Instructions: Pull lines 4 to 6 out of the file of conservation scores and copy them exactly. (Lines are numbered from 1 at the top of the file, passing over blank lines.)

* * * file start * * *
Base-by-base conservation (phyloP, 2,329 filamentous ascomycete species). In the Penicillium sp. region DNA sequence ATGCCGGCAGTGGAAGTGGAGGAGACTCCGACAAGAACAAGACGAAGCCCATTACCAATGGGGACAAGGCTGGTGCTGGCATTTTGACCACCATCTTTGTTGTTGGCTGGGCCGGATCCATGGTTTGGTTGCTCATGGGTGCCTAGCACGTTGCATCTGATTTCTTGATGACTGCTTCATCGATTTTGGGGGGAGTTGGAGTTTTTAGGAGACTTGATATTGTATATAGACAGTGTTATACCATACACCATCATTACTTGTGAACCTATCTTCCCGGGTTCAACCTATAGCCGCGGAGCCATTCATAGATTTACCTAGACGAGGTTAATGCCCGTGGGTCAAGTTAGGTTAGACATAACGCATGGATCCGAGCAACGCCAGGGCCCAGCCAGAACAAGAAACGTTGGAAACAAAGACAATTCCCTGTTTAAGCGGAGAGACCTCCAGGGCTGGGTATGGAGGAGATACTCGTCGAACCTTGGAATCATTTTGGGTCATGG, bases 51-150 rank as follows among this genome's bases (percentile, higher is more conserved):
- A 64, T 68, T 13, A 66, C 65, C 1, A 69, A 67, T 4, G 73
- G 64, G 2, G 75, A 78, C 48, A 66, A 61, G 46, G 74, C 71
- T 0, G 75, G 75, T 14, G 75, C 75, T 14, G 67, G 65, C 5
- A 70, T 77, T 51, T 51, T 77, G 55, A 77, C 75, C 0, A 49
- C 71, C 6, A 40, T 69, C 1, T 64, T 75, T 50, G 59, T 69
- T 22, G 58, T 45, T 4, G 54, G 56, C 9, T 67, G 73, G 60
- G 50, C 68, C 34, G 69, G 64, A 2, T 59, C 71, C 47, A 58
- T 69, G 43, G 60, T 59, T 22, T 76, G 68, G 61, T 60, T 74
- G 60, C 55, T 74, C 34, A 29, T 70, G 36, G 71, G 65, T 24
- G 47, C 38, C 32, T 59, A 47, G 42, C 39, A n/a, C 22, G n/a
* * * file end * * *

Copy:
- T 0, G 75, G 75, T 14, G 75, C 75, T 14, G 67, G 65, C 5
- A 70, T 77, T 51, T 51, T 77, G 55, A 77, C 75, C 0, A 49
- C 71, C 6, A 40, T 69, C 1, T 64, T 75, T 50, G 59, T 69